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Kate McCoy joined Colorado Preservation, Inc. in March 2022 as Preservation Services Director. She received a PhD in Cultural Foundations of Education in 1995, a Masters of Arts in Foreign Language Education in 1991, and a Bachelor of Arts in English in 1985–all from The Ohio State University. For the past five years, she has served as Executive Co-Director of North London Mill Preservation, Inc., a Colorado nonprofit working to rehabilitate the historic North London Mill site in Mosquito Gulch outside Alma, Colorado for backcountry recreation, education, and the arts and sciences. Dr. McCoy was Associate Professor of Educational Foundations at State University of New York at New Paltz for 16 years, teaching courses in US History and research methods.

Dr. McCoy is an avid hiker, skier, and musician, who loves traveling all over Colorado to learn of its historical and community resources. She is dedicated to working closely with individuals and communities to realize their visions of what historic preservation in their settings can mean for the future.



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We hope you will extend your appreciation for Colorado's heritage by helping us take advantage of this $1 to $1 matching campaign. Learn more about our matching campaign and make your tax-deductible donation today!

Matching Campaign

Thank you to our donors for the 2022 matching campaign!

Annie Mabry

Dave and Corinne Lively

Gregory Friesen

William West

Keith Brooke

Paula Sutton

Richard and Bonnie Scudder

Melinda Elswick

John Quest

Richard and Patricia Cronenberger

Newmont Corp.

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Lynda Heckendorn

Donald and Glenita Emarine

Sally Hopper

Marcia and Will Johnson

Don Stott

Sydney Nathans

Robin Cope

Kintz & Family

Anne Goolsby

Sarah Hite

Kevin Kearney

Monta Lee Dakin

John and Camille Palmeri

Sonya Ellingboe

Tim & Kris Hoehn

Leo H. Smith

Russell E. & Carol. H. Atha, III

Melanie Roth

Beverly Rich

Christopher Erskine

John Boydstun

Corinne A. Koehler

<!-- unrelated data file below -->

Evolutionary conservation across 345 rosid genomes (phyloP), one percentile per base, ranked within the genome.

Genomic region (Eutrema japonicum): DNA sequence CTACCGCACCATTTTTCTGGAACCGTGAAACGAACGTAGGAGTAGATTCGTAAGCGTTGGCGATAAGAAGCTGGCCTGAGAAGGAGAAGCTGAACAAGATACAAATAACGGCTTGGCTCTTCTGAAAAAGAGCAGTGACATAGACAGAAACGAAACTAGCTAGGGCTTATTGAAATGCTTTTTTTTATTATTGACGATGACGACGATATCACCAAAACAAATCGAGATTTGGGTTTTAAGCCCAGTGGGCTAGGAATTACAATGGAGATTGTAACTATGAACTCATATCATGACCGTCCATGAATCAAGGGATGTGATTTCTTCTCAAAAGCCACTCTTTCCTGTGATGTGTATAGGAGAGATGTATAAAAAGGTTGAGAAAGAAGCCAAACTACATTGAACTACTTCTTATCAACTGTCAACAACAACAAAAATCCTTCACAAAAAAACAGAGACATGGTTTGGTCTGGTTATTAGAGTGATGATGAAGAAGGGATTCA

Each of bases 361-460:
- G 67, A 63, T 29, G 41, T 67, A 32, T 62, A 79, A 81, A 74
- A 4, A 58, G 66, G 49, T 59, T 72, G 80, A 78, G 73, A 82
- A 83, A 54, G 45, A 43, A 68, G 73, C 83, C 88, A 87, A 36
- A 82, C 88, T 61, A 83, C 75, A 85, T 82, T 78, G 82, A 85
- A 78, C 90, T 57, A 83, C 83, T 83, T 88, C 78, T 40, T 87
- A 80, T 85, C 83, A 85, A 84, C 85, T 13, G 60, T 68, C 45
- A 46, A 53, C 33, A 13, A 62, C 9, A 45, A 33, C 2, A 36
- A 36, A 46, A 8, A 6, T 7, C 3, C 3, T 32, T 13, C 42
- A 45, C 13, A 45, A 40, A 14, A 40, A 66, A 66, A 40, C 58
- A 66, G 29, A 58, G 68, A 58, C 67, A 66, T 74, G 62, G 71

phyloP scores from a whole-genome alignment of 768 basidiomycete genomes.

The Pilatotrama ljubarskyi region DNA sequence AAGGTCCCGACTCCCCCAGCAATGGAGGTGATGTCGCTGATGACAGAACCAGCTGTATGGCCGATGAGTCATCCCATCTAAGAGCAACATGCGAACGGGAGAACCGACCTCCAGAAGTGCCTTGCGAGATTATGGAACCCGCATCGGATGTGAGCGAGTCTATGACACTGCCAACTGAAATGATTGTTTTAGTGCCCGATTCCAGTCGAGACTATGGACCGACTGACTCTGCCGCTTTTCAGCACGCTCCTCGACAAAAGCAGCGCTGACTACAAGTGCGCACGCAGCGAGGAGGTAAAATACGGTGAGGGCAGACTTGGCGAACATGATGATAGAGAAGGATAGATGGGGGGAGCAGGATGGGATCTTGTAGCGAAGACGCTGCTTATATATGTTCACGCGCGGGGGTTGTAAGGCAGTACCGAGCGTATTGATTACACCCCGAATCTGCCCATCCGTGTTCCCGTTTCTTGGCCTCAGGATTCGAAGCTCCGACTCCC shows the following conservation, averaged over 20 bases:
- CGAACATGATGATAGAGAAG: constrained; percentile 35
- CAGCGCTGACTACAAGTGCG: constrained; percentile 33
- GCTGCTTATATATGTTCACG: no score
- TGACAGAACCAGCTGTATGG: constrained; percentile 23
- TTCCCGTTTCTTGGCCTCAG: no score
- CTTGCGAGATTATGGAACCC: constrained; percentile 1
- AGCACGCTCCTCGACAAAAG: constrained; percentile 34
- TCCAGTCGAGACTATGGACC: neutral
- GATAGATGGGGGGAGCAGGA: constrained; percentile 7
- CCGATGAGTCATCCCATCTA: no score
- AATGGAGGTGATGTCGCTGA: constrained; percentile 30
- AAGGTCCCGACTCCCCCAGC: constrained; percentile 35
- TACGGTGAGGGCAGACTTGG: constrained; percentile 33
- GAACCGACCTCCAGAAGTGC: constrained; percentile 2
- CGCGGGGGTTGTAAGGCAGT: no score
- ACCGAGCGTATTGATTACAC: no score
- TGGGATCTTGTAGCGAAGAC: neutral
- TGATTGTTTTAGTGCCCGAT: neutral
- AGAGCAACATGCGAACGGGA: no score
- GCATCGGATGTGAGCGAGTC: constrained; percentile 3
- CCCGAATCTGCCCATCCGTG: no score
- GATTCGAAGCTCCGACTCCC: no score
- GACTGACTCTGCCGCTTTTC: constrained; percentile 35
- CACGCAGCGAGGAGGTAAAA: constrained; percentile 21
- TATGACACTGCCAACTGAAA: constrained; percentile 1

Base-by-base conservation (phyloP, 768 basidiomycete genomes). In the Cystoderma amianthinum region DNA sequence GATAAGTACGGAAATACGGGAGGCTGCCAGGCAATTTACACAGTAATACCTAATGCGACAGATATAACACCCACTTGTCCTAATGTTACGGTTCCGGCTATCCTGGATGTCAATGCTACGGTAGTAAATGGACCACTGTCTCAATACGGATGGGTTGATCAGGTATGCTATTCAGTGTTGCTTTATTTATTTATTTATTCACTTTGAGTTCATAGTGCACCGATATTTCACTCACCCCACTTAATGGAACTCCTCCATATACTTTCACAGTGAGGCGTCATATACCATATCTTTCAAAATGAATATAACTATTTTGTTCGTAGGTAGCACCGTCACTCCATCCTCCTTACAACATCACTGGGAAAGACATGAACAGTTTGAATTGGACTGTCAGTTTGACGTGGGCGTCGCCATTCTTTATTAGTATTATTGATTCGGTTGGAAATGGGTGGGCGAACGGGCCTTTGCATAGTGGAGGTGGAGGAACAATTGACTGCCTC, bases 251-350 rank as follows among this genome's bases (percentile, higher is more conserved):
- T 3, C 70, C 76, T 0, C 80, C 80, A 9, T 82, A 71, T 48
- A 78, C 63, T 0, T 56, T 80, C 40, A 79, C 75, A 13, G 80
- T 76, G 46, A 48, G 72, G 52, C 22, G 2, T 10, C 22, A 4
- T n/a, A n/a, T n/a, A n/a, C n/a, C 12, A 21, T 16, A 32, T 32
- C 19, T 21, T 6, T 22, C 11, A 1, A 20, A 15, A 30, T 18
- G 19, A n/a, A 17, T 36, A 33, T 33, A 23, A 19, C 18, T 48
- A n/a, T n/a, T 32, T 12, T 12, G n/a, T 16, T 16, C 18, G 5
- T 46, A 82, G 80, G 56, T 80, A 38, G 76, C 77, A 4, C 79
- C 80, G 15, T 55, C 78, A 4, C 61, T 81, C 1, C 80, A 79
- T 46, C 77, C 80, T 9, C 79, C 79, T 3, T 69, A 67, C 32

Nancy Eastman

Joan Strobel-McLean

Tomas A. Hart

Kay Lynn Hefley

Bennett Boeschenstein

Vincent Szafranko

Maureen Espinoza – The Colorado Group

Robert Renfro

Eric Bittner

Janet Dahlquist

William S. Saslow

Dave Hertel

Tim White – White Construction Group

Dan Corson

Ian Lyle


Featured Project

Preservation for a Changing Colorado

Historic preservation has a direct economic benefit to communities and Colorado! Take a look at the 2017 study, which considered the ways adaption of historic places has a direct financial effect on the state.

This updated, most resent study, was the result of a partnership between Colorado Preservation, Inc and History Colorado, funded by a grant from History Colorado's State Historical Fund. Prepared by Clarion Associates, the new report document the economic benefits of rehabilitation projects, analyzes property values and neighborhood stability in local historic districts, and summarizes the increasing impact of heritage tourism, private preservation development and the success of Colorado’s Main Street program.

In a key finding, researchers determined that for every $1 million spent on historic preservation in Colorado it produced $1.03 million in additional spending, 14 new jobs, and $636,700 in increased household incomes across the state!

The 2017 report also considers the important role preservation plays in helping Coloradans provide new spaces for creative communities and co-working, create and sustain meaningful places, responds to the state’s changing demographics, and addresses climate concerns.

Click Here to see download and read the full report, "Preservation for a Changing Colorado".